Photos: China’s absurd and dangerous footpaths for the blind; the disabled face barriers

April 19, 2011Jing Gao8 Comments, , , , , , , , , , ,

Yu Jianrong, a famous human rights activist and sociologist, who campaigned against abducted children exploited as beggars earlier this year, made another appeal on April 15 to microblog users: Take pictures of faulty footpaths for the blind and upload them to a public page. The purpose is to pick ten most hideous “blind lanes” and alert ordinary people of the disregard for and difficulty of blind people. (Read MiniTofu coverage of Yu Jianrong’s other campaign against child beggars.)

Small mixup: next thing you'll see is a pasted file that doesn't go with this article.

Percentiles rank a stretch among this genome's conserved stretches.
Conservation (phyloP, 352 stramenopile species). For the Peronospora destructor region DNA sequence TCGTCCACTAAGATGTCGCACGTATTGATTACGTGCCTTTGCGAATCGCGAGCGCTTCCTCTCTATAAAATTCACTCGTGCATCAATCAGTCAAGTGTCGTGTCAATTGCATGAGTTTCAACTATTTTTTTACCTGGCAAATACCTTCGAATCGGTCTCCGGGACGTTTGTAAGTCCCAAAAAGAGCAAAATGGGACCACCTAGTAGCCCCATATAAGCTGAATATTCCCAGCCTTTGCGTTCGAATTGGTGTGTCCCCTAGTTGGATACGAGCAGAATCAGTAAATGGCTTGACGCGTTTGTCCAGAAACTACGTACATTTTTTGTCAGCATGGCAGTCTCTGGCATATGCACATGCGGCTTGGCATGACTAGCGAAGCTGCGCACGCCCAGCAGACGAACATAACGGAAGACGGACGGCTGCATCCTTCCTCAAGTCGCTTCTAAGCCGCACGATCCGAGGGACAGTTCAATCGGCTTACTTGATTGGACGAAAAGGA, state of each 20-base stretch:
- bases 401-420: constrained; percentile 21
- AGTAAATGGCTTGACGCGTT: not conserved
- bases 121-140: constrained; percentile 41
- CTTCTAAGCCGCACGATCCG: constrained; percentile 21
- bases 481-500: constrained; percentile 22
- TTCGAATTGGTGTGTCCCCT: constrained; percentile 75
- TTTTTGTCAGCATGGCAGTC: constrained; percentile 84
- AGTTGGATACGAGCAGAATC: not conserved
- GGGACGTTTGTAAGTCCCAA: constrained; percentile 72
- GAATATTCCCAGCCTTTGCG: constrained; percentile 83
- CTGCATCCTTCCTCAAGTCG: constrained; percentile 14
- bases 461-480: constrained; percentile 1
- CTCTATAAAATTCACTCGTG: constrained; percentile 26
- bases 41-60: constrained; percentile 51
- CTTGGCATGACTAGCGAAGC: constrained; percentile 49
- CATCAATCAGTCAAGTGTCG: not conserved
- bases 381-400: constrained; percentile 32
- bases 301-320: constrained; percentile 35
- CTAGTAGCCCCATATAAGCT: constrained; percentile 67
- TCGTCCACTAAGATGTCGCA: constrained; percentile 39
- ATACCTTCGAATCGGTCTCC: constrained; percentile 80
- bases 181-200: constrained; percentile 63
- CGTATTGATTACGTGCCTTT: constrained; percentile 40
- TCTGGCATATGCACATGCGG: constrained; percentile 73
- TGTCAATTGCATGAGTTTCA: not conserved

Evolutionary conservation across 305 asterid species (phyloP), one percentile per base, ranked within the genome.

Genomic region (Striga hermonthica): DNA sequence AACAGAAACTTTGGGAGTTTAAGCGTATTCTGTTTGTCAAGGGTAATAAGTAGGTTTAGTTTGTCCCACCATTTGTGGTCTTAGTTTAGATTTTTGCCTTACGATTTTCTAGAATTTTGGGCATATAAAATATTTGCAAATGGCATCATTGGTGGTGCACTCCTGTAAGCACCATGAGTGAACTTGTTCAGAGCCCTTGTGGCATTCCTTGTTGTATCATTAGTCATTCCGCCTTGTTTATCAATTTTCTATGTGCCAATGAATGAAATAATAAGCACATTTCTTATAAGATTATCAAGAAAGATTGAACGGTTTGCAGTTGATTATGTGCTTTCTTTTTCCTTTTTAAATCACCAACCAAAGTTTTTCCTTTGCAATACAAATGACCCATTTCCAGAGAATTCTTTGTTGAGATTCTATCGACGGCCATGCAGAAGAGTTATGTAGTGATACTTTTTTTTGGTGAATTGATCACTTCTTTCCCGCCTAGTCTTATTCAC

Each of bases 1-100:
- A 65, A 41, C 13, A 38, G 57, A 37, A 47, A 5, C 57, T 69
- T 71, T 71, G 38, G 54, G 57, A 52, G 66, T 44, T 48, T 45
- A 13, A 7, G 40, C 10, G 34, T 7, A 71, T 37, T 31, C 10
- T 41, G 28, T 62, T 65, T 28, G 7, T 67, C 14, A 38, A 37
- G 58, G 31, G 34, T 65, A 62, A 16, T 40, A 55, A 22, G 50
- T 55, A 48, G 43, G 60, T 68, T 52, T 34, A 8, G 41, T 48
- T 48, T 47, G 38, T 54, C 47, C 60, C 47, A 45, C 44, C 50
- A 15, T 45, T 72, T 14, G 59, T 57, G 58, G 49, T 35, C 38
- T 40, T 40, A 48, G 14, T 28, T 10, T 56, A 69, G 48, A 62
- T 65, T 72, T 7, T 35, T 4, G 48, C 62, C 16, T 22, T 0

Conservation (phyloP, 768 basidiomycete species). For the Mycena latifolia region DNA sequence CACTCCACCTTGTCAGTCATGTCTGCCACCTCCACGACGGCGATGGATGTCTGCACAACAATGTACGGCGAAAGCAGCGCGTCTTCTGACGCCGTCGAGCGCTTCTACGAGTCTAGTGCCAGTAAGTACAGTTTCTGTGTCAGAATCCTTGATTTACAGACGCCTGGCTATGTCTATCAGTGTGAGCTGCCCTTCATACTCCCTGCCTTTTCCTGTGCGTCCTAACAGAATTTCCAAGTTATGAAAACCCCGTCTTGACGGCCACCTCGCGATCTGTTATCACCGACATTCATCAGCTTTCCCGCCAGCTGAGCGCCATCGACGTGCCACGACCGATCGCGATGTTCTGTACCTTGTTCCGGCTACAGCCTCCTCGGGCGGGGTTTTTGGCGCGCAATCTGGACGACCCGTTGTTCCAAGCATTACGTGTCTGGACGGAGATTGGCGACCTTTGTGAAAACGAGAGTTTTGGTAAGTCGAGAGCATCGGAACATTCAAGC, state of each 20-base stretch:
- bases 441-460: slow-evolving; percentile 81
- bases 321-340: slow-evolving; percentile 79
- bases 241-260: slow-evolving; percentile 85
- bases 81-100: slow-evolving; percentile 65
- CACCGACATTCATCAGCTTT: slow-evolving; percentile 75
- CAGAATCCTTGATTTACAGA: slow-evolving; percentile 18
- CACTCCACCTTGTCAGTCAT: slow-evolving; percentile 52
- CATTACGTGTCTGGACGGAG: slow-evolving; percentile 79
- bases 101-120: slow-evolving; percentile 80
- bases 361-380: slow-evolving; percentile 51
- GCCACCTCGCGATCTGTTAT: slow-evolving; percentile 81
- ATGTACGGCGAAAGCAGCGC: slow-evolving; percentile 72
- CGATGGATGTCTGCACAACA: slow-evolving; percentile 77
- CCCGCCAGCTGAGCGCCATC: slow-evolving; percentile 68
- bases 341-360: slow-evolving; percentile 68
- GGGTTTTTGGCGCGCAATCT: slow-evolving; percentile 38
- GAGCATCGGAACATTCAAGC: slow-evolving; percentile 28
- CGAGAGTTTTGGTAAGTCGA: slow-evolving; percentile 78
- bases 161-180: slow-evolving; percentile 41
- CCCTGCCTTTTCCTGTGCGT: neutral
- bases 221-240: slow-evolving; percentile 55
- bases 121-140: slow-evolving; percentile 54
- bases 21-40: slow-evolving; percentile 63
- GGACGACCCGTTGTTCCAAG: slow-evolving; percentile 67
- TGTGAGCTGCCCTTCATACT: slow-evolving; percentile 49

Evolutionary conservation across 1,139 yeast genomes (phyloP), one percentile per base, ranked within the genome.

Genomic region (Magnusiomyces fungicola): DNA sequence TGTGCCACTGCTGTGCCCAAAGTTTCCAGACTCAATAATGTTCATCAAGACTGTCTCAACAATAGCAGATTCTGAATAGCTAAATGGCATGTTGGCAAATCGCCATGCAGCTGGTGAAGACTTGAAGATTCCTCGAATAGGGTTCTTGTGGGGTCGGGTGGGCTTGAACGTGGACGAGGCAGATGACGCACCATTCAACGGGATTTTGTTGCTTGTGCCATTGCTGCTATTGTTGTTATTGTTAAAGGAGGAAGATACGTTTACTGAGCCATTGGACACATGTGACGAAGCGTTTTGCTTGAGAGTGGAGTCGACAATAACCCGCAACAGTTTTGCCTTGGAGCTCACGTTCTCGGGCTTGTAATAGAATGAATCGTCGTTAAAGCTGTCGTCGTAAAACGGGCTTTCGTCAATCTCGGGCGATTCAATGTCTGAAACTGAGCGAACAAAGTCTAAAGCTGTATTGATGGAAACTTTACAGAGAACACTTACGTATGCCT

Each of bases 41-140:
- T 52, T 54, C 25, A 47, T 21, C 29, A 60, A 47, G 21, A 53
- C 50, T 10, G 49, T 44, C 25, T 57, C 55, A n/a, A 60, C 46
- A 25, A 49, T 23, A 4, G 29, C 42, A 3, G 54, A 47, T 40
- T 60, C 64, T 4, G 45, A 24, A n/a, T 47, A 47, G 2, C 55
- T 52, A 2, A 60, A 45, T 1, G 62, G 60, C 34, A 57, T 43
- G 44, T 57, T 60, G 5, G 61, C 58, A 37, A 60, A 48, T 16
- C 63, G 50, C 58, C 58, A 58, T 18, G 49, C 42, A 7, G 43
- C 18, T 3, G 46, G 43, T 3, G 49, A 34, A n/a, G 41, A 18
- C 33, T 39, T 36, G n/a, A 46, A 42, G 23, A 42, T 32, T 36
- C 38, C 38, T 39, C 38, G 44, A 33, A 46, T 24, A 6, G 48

“Blind lane,” or a footpath for the blind, is made up of colorful titles, usually yellow, that are marked on a sidewalk with a tactile surface.

The public page in Sina’s microblogosphere has had 350 followers. So far, more than 160 people have uploaded pictures.

It is sometimes painful for people with disabilities to live in China. When a blind person uses his white cane to cross the street, or two deaf people use sign language to communicate in public, people around them stare at them and murmur or tut-tut as a result of curiosity or purely sympathy, but the disabled can hardly appreciate that.

Few modern edifices or skyscrapers have accessible entrances, let alone residential or school buildings that typically have lower budgets. Most disabled children go to special schools instead of receiving mainstream education, as mainstream schools are often not ready to accept such students, and special education also makes it psychologically easier and “less special” for children with disability than if they are to be mixed with normal children who view then differently.